The pause was initially announced during the Trump administration in March 2020 due to the COVID-19 pandemic.
The Biden administration extended it twice but was poised to let the pause end on Jan. 31, 2022.
Even though the economy has recovered strongly and unemployment is low, “we know that millions of student loan borrowers are still coping with the impacts of the pandemic and need some more time before resuming payments,” Biden said in a statement explaining the new extension.
“This additional extension of the repayment pause will provide critical relief to borrowers who continue to face financial hardships as a result of the pandemic, and will allow our administration to assess the impacts of Omicron on student borrowers,” Education Secretary Miguel Cardona said.
Omicron is a variant of the CCP (Chinese Communist Party) virus, which causes COVID-19.
The pause will now be in effect through May 1, 2022.
The extension is a reversal of the administration’s previous stance.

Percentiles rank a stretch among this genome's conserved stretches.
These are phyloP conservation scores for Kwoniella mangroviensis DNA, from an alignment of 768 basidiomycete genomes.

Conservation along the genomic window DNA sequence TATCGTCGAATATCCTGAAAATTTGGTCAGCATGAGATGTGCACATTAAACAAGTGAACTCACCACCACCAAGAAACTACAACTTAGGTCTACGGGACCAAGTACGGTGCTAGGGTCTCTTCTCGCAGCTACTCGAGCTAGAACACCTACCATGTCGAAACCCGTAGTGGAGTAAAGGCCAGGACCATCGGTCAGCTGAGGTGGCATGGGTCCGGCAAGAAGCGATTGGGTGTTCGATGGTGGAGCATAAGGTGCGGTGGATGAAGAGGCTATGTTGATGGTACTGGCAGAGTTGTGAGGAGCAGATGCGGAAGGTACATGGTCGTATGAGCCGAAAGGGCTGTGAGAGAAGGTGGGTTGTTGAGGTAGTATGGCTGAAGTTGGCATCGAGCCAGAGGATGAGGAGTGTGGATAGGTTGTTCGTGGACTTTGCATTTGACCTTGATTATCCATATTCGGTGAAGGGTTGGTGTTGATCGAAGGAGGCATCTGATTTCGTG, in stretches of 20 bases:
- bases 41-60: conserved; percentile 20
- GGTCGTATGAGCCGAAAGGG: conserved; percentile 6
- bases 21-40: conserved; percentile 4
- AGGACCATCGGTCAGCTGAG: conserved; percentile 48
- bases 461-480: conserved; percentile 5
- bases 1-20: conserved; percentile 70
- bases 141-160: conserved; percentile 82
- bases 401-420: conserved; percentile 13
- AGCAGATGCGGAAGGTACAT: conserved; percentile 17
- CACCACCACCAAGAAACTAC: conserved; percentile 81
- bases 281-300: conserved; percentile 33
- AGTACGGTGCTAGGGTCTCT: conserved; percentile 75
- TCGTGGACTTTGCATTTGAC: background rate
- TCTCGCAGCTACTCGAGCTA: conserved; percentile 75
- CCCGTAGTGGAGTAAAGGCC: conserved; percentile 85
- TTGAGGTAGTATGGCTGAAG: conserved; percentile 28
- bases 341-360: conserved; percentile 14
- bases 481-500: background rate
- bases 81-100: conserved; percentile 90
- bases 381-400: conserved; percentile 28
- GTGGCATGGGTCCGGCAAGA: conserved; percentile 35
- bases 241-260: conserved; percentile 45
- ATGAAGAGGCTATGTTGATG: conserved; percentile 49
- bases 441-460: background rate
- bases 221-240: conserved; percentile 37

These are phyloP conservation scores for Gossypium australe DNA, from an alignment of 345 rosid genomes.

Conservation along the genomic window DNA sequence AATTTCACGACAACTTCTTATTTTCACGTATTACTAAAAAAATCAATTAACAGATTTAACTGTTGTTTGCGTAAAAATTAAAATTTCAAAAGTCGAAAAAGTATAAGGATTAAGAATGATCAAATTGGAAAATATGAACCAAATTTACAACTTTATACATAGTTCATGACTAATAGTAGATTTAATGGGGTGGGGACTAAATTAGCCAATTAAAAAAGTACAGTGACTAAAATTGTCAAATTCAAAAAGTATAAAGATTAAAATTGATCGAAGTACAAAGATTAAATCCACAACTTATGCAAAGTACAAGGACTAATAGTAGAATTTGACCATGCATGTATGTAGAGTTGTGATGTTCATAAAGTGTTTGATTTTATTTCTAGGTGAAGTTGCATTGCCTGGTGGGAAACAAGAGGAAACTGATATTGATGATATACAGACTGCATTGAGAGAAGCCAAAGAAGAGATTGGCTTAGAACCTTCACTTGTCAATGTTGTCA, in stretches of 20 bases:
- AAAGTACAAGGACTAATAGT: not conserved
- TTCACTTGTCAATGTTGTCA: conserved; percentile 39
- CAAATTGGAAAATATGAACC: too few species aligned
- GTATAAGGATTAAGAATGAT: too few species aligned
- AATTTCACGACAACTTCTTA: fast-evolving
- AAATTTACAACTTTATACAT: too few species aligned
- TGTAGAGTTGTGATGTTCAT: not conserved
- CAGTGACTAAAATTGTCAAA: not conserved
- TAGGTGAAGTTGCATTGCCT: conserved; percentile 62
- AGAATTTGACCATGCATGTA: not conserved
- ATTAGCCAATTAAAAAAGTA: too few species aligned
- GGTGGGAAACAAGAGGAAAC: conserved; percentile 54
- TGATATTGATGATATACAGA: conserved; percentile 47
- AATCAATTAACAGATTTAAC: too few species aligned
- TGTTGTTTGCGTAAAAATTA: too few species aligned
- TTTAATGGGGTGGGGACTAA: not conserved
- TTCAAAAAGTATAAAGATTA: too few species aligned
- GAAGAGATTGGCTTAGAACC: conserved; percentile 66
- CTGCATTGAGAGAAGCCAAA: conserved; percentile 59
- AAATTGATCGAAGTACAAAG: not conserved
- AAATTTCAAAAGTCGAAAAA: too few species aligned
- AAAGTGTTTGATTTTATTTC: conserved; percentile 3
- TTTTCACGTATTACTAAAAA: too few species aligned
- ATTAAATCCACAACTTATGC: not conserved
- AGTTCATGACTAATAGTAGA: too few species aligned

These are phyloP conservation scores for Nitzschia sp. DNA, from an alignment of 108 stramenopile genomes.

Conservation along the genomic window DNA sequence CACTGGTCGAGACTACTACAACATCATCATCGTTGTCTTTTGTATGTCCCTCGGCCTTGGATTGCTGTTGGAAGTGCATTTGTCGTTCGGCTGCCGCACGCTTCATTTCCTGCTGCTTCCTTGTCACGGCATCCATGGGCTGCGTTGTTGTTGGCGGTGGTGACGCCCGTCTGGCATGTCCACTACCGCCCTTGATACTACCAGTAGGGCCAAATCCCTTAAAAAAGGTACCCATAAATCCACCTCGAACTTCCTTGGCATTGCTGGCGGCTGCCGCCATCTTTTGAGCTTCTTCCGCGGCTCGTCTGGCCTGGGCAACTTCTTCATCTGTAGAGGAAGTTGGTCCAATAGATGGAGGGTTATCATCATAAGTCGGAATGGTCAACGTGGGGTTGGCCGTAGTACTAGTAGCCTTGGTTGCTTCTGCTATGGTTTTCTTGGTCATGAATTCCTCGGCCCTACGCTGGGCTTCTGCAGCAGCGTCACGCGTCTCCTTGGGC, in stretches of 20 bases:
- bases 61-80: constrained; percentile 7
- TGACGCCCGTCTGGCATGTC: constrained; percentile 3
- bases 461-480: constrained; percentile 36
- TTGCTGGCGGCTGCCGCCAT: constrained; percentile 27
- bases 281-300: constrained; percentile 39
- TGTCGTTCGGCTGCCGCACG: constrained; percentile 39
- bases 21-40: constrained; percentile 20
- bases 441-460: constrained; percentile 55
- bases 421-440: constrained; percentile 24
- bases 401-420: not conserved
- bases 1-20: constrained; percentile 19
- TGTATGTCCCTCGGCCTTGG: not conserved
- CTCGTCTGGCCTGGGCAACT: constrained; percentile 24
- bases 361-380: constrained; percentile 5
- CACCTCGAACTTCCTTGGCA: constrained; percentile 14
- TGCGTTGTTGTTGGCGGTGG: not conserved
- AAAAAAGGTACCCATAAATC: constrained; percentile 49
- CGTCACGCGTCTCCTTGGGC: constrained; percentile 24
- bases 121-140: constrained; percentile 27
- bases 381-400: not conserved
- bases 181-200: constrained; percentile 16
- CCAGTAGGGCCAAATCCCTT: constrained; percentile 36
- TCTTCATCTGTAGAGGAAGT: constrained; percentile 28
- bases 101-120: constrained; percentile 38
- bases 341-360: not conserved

When announcing the last extension, the administration said the firm date would “allow borrowers to plan for the resumption of payments and reduce the risk of delinquency and defaults after restart.”
The White House had indicated earlier this month no further extensions would be implemented.
The reversal followed a campaign from many Democrats in Congress.
“Pressure works,” Rep. Adriano Espaillat (D-N.Y.) wrote on Twitter.
“Thanks to our continued organizing, the pause on repayments is EXTENDED,” Rep. Pramila Jayapal (D-Wash.) added.
The administration will work with borrowers “to ensure they have the support they need to transition smoothly back into repayment and advance economic stability for their own households and for our nation,” Biden said.
The pause enables people with student debt to forgo payments. Interest doesn’t accrue during the pause.
According to the Department of Education, the pause so far has saved 41 million borrowers tens of billions of dollars.
Another $5 billion will be saved each month moving forward, the agency stated.
Outstanding federal student debt is nearly $1.6 trillion.
Democrats have also pressured Biden to deliver on his promise during the 2020 campaign to cancel at least $10,000 student debt per person, to no avail so far.
However, the administration canceled nearly $7 billion in loans in March, including forgiving the debt of some 72,000 borrowers.
Psaki said over the summer that Biden can only pause or delay payments and only Congress can unilaterally cancel them.
Some senators disagreed, urging Biden to issue an executive order forgiving a certain amount of debt or all debt.